What: OTN Spring Conference
Where: Riveredge Nature Preserve - the barn
When: 5:30 pm
Port Washington Mayor Tom Mlada and Port Washington Tourism Director, Kathy Tank presenting on the proposed NOAA Maritime Sanctuary along Ozaukee, Sheboygan and Manitowoc County and Jill Hapner and Jerold Berg on GrassWorks Inc.
(GrassWorks is a grassroots membership organization that provides leadership and education to farmers and consumers for the advancement of managed grass-based agriculture to benefit present and future generations. As a 501(c)3 non-profit organization, GrassWorks links farmers with the resources they need to be successful graziers.)
Plenty of networking time and food as always
Note: as always, you are welcome to bring a beverage of choice to share. If you would like to add to the dinner, that would be great. Please let us know what you might bring so we can plan the rest of the food.
Who was in attendance:
We had a full house with membership from:
Ozaukee County Planning and Parks, Land and Water Management, UW Extension, and County Board.
Wellspring, Riveredge, OWLT, Pheasants Forever, Wisconsin Wetlands, DNR, Ulao Creek Partnership, Village of Thiensville, Town of Grafton, Western Great Lakes Bird and Bat, Wisconsin Humane-Ozaukee, Cedarburg Bog, Treasures of Oz, Land Conservation Partnership of Ozaukee County, Renew Port, Milwaukee Riverkeeper, The Conservation Fund, Eco-Resources, Stantec, Sweet Water Trust, Tall Pines Conservancy, and SANC.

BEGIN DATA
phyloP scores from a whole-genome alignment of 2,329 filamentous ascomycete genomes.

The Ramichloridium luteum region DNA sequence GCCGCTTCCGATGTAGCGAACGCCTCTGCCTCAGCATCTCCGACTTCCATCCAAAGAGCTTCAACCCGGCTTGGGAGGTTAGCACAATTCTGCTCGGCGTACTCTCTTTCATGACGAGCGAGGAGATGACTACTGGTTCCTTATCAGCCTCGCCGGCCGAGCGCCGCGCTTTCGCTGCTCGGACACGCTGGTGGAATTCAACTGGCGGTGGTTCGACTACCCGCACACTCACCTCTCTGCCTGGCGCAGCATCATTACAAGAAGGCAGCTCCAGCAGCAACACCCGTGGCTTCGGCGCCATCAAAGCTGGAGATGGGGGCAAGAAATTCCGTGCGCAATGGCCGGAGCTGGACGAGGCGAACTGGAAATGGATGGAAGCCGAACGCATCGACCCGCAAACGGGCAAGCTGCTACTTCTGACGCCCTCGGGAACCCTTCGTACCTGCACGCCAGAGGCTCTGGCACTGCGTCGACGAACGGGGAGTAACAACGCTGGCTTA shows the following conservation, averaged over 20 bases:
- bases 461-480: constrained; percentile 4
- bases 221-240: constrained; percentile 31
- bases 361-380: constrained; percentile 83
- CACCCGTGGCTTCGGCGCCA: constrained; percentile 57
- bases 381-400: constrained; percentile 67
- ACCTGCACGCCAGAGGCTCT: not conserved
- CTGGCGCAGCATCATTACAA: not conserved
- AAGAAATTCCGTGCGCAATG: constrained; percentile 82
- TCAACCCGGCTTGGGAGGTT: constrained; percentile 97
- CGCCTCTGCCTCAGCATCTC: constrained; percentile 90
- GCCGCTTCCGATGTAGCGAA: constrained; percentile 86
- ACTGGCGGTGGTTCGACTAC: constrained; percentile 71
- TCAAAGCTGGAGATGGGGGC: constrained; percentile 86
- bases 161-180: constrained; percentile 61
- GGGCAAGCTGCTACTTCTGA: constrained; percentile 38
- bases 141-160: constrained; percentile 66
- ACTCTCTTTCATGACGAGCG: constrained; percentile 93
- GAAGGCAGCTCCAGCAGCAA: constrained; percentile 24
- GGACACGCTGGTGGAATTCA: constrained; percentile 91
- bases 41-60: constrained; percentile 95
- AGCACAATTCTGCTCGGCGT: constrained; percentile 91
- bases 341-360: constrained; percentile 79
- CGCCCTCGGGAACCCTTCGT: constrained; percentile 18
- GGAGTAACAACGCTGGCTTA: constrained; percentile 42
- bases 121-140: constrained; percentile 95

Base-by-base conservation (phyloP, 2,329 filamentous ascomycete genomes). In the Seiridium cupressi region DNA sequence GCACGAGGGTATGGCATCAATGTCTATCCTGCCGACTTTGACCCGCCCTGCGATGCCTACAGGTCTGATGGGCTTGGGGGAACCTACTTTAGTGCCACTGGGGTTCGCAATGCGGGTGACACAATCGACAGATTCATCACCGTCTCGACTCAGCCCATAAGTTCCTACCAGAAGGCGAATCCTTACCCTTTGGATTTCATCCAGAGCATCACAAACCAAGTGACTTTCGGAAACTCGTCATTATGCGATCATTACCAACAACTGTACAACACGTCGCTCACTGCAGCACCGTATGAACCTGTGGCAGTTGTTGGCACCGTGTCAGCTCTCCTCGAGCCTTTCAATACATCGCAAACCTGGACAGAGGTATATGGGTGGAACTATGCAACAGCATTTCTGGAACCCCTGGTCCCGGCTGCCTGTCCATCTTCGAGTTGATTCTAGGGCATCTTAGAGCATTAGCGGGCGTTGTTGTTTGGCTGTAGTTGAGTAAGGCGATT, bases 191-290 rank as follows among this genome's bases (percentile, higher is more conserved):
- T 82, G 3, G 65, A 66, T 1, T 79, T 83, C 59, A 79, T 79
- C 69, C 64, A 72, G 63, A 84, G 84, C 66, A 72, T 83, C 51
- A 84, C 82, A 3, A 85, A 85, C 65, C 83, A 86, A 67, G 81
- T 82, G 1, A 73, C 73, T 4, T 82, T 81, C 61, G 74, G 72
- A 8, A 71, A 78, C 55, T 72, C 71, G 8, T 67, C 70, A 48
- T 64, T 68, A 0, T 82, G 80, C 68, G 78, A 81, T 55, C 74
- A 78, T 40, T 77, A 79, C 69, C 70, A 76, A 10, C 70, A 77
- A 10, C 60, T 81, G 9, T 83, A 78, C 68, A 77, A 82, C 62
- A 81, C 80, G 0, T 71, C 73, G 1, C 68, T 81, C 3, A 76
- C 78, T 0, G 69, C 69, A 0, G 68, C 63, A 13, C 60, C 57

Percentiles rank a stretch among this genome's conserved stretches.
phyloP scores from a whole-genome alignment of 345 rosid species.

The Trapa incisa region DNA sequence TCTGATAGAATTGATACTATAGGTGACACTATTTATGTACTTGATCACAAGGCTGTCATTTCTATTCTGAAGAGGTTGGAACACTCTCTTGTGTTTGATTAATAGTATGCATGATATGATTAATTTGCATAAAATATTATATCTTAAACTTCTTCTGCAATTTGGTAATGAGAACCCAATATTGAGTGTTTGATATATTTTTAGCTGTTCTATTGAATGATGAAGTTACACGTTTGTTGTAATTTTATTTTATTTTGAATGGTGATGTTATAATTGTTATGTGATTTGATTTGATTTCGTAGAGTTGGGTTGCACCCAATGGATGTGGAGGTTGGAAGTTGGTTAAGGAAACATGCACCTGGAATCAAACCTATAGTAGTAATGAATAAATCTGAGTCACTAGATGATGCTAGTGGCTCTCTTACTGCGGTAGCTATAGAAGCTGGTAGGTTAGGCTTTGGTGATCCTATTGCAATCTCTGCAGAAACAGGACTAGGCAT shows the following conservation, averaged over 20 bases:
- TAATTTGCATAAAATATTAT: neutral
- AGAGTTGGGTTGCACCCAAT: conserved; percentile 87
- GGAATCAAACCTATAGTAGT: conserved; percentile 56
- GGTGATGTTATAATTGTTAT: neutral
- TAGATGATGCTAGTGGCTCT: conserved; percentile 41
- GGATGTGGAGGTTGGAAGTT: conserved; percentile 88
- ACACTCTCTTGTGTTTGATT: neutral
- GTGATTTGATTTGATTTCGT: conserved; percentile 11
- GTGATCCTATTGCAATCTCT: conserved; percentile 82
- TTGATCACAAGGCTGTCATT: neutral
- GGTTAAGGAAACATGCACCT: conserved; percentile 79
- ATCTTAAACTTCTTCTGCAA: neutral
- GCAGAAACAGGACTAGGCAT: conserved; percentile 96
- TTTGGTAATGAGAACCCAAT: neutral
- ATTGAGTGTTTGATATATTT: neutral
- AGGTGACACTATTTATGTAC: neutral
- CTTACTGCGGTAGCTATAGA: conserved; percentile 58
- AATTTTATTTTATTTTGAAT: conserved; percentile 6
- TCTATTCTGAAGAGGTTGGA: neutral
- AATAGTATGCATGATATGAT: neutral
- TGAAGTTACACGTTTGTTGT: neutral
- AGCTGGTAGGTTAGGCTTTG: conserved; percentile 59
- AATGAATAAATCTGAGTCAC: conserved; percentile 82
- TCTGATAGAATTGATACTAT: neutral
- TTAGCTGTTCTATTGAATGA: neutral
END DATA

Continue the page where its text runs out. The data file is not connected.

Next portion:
Talks and topics were interesting and enlightening...so apologies for the brevity of the notes. We would have needed one good court reporter to keep up with the flow and details of the presentations. This is a very good reason to attend these events, rather than rely on the notes..LOL. Some more details will be coming, so watch this space.
What is this about Ozaukee County being a "Bird City" and why are so many Ozaukee municipalities following suit?
The city of Mequon, the Town of Grafton, the City of Port Washington and our neighboring Village of Newburg have all become part of Bird City Wisconsin in the past four years.
Maybe it is because they understand that the more species of birds an area has, the higher the property values will be. An area that has many bird species needs to have a diverse collection of trees, shrubs and other growing things. Prospective home buyers as well as birds love that diversity of plants and a 2011 study in Lubbock Texas indicated that homes with more than one species of less-than-common birds in the area sold, on average, for about $32,000.00 more than comparable homes without.
Perhaps Bird Cities understand that birds are the indicators of a healthy environment and they are willing to take extra steps to improve the ecological health of their community. The birds are daily reminders that a community has a healthy eco-system, something that more and more people are seeking. The Bird City WI website sums it up well. " Like the proverbial canaries in a coal mine, birds serve as indicators of the ecological health of our planet. Because of their rapid metabolism and wide geographic distribution, birds provide early warning to us of changes in the environment and potentially harmful biological conditions. Robust, diverse bird populations reflect the underlying health of the ecosystem in which they – and we – live. Since we share our planet with all other species, what happens to birds can happen to us."